Leave it to the big boys
REGARDED as a stallionmaking race, the Caulfield Guineas has a star-studded honour roll: Lonhro, Redoute’s Choice, Mahogany, Vain, Tulloch, Ajax ...
Five fillies have won the Guineas, the most notable being Surround, who went on to become the only three-yearold filly to win a Cox Plate.
A notable increase in prizemoney to $2 million has proved enough to tempt the Hayes stable to saddle up its star filly, Catchy.
Catchy has done little wrong to date.
She’s a Blue Diamond winner who didn’t handle a heavy track on the only time she missed a place, in the Golden Slipper.
Although beaten in the Thousand Guineas Prelude, she produced the best last 800m, 600m and 400m splits.
Summer Passage, who has been scratched, and Perast dominated the Caulfield Guineas Prelude — a key leadup race run at moderate early fractions.
That suited Perast, who was coming off a murderous tempo in the Golden Rose at Rosehill.
The presence of his hardgoing stablemate The Mission, along with Showtime and Sircconi, means this race will be run at a much stronger tempo.
Royal Symphony and Kementari head the market from the boys’ perspective.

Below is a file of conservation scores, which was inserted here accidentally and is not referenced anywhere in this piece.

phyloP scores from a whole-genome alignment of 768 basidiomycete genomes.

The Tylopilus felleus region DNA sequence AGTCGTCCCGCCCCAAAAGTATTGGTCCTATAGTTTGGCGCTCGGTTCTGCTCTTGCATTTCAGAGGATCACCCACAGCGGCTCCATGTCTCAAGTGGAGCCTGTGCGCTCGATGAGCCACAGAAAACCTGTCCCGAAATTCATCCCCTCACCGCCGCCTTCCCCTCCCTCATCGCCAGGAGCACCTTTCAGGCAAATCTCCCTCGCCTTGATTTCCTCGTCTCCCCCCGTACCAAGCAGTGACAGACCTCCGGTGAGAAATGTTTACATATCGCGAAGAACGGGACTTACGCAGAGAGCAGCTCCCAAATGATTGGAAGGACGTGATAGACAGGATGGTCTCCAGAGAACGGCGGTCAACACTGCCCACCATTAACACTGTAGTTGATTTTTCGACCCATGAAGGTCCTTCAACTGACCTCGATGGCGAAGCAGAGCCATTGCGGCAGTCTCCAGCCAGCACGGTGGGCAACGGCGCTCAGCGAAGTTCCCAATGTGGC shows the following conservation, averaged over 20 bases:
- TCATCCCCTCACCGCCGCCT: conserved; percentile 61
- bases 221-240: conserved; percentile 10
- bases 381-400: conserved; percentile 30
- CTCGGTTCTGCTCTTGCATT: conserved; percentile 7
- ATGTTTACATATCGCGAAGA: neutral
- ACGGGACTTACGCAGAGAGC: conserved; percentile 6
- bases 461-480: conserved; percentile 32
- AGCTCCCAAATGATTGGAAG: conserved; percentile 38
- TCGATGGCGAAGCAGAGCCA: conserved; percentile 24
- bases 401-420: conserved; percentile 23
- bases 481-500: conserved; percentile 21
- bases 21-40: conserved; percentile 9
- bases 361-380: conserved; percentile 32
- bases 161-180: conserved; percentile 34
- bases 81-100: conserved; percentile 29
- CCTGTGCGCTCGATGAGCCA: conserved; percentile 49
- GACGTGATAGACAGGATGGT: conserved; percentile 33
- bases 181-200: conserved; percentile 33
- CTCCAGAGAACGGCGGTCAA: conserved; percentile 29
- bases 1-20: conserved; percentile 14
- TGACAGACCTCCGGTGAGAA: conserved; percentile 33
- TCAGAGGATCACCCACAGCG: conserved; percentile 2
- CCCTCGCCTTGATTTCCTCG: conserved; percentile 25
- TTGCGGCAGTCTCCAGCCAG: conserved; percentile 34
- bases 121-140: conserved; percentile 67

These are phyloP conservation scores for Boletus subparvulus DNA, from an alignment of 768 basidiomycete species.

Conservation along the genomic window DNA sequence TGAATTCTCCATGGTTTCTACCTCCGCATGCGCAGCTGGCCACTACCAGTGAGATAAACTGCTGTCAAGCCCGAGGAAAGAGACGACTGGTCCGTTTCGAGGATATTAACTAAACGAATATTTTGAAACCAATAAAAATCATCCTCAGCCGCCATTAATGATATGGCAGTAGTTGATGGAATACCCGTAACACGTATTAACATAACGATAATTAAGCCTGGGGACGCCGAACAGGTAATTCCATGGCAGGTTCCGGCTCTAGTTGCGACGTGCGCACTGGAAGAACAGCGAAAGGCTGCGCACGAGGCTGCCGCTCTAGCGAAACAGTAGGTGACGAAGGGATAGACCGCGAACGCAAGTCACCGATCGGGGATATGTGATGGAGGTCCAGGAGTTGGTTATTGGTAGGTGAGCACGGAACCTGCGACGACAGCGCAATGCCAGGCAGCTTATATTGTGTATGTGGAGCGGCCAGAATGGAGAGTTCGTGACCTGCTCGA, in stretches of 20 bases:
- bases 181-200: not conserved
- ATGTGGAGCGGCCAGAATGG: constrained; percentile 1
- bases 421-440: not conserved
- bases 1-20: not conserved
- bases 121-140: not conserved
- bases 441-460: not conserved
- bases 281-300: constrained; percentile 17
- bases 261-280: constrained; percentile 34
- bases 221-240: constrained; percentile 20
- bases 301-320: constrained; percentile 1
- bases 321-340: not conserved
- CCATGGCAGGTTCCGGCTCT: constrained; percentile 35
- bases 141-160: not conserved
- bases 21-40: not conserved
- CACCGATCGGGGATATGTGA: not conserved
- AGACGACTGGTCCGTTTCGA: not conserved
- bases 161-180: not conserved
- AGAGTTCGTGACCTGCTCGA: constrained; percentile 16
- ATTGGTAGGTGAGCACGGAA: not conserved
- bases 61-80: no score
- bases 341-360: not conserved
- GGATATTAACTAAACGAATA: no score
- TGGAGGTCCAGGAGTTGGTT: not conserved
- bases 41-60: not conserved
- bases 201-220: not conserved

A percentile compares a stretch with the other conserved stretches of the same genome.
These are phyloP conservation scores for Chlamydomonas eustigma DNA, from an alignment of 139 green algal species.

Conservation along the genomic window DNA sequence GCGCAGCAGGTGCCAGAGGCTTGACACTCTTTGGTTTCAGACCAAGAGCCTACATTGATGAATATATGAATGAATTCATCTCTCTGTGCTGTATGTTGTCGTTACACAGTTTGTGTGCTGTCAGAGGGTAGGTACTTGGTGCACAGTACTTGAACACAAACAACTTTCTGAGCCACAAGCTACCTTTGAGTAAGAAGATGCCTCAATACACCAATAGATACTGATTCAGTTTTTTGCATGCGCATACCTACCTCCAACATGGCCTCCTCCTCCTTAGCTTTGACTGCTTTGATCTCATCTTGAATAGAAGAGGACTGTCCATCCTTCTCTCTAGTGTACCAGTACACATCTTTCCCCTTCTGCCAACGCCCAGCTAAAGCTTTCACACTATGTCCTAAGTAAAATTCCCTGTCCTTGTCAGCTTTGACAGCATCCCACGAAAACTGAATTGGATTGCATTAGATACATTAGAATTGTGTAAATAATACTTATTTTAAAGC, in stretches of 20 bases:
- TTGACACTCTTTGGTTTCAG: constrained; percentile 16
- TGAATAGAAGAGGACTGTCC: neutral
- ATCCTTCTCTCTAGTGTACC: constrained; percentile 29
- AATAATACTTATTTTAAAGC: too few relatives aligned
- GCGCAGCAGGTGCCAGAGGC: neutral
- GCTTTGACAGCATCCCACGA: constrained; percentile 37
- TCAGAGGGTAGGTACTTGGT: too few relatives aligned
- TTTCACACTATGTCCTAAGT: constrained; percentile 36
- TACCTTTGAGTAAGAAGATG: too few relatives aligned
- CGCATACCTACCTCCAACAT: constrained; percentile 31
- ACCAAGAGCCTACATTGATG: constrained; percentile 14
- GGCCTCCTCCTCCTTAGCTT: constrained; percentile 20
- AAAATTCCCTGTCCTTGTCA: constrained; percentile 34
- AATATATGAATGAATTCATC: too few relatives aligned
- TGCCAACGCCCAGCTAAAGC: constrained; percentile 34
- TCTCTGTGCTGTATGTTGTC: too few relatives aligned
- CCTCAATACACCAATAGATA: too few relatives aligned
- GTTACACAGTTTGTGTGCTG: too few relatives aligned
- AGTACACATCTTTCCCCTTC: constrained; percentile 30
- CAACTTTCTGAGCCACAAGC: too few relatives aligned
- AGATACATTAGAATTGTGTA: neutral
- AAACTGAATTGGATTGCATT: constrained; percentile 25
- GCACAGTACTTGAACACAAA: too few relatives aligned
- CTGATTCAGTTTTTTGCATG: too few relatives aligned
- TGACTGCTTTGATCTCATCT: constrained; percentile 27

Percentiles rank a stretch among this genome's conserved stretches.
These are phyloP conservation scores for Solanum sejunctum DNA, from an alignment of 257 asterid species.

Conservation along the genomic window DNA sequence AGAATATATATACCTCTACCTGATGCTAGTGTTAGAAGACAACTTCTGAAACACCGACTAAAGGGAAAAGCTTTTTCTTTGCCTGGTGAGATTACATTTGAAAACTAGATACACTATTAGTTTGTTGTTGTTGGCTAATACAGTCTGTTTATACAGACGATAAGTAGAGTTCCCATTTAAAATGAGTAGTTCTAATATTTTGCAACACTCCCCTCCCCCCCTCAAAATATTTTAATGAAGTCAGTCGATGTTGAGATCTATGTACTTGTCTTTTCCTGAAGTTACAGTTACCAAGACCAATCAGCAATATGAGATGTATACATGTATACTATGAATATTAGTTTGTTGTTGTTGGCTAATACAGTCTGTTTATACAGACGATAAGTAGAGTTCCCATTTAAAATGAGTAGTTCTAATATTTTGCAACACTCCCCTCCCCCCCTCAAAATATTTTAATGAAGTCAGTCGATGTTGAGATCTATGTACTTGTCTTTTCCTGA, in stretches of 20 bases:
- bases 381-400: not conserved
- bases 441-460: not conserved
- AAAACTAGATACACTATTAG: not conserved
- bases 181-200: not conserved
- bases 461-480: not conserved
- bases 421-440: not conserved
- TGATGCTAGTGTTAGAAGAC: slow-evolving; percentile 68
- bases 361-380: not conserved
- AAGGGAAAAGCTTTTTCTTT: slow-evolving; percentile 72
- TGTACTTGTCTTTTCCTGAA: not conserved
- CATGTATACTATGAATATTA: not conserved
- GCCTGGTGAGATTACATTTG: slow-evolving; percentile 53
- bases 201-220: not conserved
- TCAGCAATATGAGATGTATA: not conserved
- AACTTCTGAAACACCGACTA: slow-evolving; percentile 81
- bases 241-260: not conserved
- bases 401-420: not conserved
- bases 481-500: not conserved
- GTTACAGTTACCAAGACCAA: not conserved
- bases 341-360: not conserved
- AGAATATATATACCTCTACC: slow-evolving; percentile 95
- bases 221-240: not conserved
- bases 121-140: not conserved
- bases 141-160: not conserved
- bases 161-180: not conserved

Royal Symphony was as short as $2.80 for the Guineas after a slashing first-up win from a seemingly impossible spot at Flemington on September 16.
To the eye, he raced a little flat in the Guineas Prelude, but the sectional data reveal he still ran the best late splits.
He raced like a horse already wanting the 1600m.
The winkers go on today correct his desire to “lay in’’ down the straight.
Kementari isn’t quite the finished package. He skipped the Golden Rose to focus on this and, although a touch wayward, was very good in running third in the Prelude.
To be ridden by Damian Lane, Kementari will be out to emulate the deeds of his champion father, Lonhro, who won this race in 2001.
He maps well from gate 10 and should have Royal Symphony behind him in the run.
Gold Standard was serviceable in the Golden Rose and, judging by his Flemington jumpout eight days ago, he has settled in well here to be a leading contender for Gai Waterhouse and Adrian Bott.
Showtime maps very well off the inside draw, having run a good time in winning the Stutt Stakes. Just behind him, wearing a flashing red light as he charged to the line, was Salsamor.
This duo have place claims. Royal Symphony and Kementari are the horses to back.
Given the open nature of the race, there’s opportunity to back both and make a healthy profit.
The Thousand Guineas looks to be at the mercy of Sydney filly Alizee.
Trained by James Cummings, this hulking daughter of Sepoy has come into her own as the preparation has deepened.
She’s a lovely, long-striding filly who reeled off the slickest last 400m and 200m sectionals of the day in the 1400m Tea Rose at Randwick two starts ago before sustaining a brilliant final 1000m to win the Group 1 Flight Stakes (1600m) at the same track.
It’s hard to see how her seven rivals can hold her out.